Now we do need to tread with care here since her vomiting is quite profuse and elderly cats are generally quite delicate.
Now as long as her gums are normal, she isn't in pain and toxins can be excluded; we can monitor her until her vet is open. And I am glad to see that you plan to have her seen since her signs do raise worries of bacterial or viral gastroenteritis, pancreatitis, parasites or dietary indiscretions. Though given her age, we also have to be wary of this being triggered by kidney disease, liver issues, secondary to metabolic issues (ie diabetes, thyroid disease), IBD, or even cancer. And while this could weaken her to make her more wobbly, the 2 issues aren't likely directly related.
Now as you monitor her, we can try some home supportive care for her. To start, if she hasn’t just vomited (since otherwise we’d need to rest her stomach for a few hours first), then you can consider treating her with an antacid. Common OTC pet safe options would be: Pepcid (More Info/Dose @http://www.petplace.com/article/drug-library/library/over-the-counter/famotidine-pepcid) or Tagamet (More Info/Dose Here @ http://www.petplace.com/article/drug-library/library/over-the-counter/cimetidine-hcl-tagamet). Whichever you choose, we’d give this 20 minutes before food to allow absorption. Of course, do double check with your vet if she has a known health issues or is on any medications you haven't mentioned. Though if you give this and she cannot keep it down due to nausea that is usually a red flag that we need to bypass her mouth with injectable anti-vomiting medication from her vet.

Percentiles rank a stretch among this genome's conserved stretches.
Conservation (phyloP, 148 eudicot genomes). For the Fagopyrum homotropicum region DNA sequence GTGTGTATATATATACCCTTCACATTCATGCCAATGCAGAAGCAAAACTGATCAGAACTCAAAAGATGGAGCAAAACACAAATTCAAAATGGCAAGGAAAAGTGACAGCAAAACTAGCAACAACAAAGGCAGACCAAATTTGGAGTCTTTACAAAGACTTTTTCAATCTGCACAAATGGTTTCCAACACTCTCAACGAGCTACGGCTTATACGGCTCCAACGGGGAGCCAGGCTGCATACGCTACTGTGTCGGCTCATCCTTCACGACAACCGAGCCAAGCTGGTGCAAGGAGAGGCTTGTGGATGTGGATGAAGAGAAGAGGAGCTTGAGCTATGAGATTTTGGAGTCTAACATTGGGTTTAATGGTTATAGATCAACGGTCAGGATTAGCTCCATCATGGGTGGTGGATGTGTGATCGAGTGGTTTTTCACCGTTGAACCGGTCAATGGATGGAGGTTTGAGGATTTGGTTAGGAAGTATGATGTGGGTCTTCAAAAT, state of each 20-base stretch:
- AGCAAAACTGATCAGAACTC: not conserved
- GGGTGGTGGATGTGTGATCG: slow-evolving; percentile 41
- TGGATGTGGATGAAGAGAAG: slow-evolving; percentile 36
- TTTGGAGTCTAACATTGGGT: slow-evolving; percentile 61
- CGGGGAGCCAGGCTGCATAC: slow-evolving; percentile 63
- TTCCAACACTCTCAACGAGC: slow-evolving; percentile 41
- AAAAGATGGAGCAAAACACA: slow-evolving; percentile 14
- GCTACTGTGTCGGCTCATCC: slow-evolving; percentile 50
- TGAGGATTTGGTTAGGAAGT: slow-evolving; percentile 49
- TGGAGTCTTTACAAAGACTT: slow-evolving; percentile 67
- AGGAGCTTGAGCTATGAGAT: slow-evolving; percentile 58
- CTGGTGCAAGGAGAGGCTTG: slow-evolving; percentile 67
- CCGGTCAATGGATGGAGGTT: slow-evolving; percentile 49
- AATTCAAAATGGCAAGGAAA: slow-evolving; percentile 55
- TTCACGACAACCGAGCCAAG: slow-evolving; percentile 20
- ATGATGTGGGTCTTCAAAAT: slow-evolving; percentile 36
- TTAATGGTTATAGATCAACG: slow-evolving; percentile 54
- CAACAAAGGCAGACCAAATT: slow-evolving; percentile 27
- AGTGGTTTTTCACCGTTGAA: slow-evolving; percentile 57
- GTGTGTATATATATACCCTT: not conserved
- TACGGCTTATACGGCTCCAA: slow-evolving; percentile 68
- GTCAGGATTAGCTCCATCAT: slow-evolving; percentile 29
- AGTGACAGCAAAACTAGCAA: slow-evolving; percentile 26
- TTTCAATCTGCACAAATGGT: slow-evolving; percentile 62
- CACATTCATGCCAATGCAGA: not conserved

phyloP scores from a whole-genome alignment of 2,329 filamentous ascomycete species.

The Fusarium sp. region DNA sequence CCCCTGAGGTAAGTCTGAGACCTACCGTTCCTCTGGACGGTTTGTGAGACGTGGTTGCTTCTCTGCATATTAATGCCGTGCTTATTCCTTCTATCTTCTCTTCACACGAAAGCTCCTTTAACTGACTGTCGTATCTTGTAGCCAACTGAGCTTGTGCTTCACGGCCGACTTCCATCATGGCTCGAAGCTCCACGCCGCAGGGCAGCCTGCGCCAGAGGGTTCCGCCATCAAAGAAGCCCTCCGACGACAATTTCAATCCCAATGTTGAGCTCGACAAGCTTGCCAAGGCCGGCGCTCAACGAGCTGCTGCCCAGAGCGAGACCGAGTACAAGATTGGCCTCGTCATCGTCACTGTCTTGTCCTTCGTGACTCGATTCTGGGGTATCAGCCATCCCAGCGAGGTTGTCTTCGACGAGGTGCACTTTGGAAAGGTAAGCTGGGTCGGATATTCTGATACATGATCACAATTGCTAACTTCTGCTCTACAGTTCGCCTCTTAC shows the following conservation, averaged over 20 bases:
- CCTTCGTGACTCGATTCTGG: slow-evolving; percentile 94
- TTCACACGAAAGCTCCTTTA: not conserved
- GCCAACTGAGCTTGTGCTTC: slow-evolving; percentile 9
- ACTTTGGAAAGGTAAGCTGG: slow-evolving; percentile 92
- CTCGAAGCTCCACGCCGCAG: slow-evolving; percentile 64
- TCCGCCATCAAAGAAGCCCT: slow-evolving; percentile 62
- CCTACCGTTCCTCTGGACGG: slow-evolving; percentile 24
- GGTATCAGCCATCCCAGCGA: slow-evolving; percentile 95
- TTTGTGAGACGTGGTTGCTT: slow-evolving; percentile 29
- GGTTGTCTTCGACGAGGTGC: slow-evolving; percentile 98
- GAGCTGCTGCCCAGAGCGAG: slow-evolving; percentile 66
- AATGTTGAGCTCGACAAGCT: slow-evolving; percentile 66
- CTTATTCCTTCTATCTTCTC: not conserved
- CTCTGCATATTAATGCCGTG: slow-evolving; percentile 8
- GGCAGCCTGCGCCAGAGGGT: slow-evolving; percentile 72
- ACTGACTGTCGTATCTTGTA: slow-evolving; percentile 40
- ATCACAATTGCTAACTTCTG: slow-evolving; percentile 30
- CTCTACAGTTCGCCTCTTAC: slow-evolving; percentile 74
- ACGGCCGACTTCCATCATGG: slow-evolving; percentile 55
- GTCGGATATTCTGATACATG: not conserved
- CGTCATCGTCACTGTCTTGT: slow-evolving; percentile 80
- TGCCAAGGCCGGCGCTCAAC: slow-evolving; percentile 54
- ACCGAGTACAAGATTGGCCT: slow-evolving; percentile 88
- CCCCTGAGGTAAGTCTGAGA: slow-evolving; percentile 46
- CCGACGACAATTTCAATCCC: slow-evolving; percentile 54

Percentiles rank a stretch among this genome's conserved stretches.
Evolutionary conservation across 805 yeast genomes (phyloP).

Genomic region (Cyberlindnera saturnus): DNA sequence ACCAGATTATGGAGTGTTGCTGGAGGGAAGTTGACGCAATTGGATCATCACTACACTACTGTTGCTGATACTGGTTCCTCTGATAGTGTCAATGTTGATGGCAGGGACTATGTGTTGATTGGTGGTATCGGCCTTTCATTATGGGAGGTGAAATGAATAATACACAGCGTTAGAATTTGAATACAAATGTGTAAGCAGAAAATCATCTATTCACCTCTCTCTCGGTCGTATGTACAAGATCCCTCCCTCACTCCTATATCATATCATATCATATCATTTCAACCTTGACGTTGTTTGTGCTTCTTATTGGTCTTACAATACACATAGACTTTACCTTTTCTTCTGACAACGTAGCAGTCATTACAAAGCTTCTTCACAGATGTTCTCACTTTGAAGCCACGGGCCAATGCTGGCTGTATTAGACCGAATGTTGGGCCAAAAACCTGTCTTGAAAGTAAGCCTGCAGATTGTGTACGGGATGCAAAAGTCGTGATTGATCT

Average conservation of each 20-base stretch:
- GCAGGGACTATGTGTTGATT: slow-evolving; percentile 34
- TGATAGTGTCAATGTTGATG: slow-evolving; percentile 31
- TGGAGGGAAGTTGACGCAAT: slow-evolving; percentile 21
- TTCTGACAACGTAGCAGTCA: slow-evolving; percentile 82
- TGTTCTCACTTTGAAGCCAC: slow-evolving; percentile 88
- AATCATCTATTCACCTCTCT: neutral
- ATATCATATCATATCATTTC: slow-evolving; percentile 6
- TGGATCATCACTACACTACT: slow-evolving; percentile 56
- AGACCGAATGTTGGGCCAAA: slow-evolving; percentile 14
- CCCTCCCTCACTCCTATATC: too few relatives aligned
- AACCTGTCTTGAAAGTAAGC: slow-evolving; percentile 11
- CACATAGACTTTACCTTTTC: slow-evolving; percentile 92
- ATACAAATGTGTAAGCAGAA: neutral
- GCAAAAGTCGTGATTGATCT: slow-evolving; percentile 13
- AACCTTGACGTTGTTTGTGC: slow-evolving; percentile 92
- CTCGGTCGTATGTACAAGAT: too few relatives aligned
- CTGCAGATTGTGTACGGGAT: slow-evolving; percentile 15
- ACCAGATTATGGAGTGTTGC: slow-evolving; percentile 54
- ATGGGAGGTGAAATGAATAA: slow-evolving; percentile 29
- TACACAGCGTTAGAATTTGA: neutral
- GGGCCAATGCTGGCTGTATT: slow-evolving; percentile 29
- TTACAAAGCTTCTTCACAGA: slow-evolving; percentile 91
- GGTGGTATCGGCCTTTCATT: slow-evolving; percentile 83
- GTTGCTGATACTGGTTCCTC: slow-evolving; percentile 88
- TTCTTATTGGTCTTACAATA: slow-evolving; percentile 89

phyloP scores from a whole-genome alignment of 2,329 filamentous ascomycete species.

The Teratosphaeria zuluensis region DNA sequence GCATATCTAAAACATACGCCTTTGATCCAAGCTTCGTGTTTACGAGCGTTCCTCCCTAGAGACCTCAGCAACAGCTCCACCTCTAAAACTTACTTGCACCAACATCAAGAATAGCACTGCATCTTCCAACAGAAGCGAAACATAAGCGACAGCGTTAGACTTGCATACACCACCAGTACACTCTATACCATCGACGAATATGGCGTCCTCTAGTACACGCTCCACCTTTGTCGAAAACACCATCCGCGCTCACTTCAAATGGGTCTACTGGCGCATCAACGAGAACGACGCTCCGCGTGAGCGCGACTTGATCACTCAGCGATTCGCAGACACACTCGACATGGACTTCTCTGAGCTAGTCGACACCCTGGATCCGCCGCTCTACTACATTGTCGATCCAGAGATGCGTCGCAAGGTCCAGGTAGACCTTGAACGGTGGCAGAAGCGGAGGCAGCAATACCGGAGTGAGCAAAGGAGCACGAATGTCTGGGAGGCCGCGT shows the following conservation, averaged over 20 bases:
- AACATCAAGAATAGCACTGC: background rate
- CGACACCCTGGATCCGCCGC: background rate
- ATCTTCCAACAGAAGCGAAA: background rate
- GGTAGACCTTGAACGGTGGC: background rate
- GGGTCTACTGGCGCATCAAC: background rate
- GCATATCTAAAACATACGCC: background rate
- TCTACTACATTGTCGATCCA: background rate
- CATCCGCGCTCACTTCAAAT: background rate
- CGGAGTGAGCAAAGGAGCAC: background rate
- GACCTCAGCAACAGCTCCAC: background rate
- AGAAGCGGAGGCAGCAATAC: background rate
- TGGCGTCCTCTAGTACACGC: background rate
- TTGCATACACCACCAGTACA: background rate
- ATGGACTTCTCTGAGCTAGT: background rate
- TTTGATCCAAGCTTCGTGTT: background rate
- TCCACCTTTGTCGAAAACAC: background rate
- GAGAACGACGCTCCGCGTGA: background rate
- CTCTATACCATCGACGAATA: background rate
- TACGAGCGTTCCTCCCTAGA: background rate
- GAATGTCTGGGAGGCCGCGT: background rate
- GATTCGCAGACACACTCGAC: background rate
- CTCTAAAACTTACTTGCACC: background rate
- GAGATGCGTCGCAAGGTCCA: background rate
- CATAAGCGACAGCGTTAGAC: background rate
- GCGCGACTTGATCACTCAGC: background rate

As we let that kick in, if she is weak and lethargic, we can try boosting her blood sugar by rubbing a sugary syrup (ie glucose syrup, honey, karo syrup, pancake syrup, or even non-grape jam) onto the gums. This will get some sugar into her and hopefully perk her up for us.
Afterwards, you can consider starting her on an easily digestible diet like boiled chicken, boiled white fish, scrambled eggs, or meat baby food (as long as its garlic/onion free). There are also OTC vet diets that can be used (ie Hill’s I/D or Royal Canin’s sensitivity) too. The aim of these diets is that they will be better tolerated/absorbed by the compromised gut. Therefore, it should get more nutrients in and result in less GI upset. As long as improvement is being seen, I usually advise continuing this until the signs are settled, and then weaning her slowly back to her normal diet.
Since dehydration is a risk here, we need to keep an eye on her hydration. To check that she isn't dehydrated, there are a few things you can test. Further to checking for gum moisture, do make sure she doesn’t have sunken eyes and that she doesn’t have a "skin tent" when you lift the skin. To see how to check these parameters for dehydration, you can find a good video HERE (http://www.ehow.com/video_12232503_dog-dehydrated.html). If you are seeing any signs of dehydration already, then that would be our cue to have her seen before this becomes an additional issue for her (especially as it is often dehydration that makes them feel unwell).
Overall, her signs do raise a few worries here. Therefore, you are right to have her seen once her vet is open. In the meantime, we’d want to start supportive care to settle her stomach. And once she is seen, we'd want her vet to assess her hydration, check bloods to make sure her organs are worming properly, make sure there is nothing in her stomach that shouldn't be there or any sinister viruses present. Depending on their findings, her vet can treat with injectable anti-vomiting medication, fluids, +/- antibiotics to get her settled before this can take a toll on her.
All the best,
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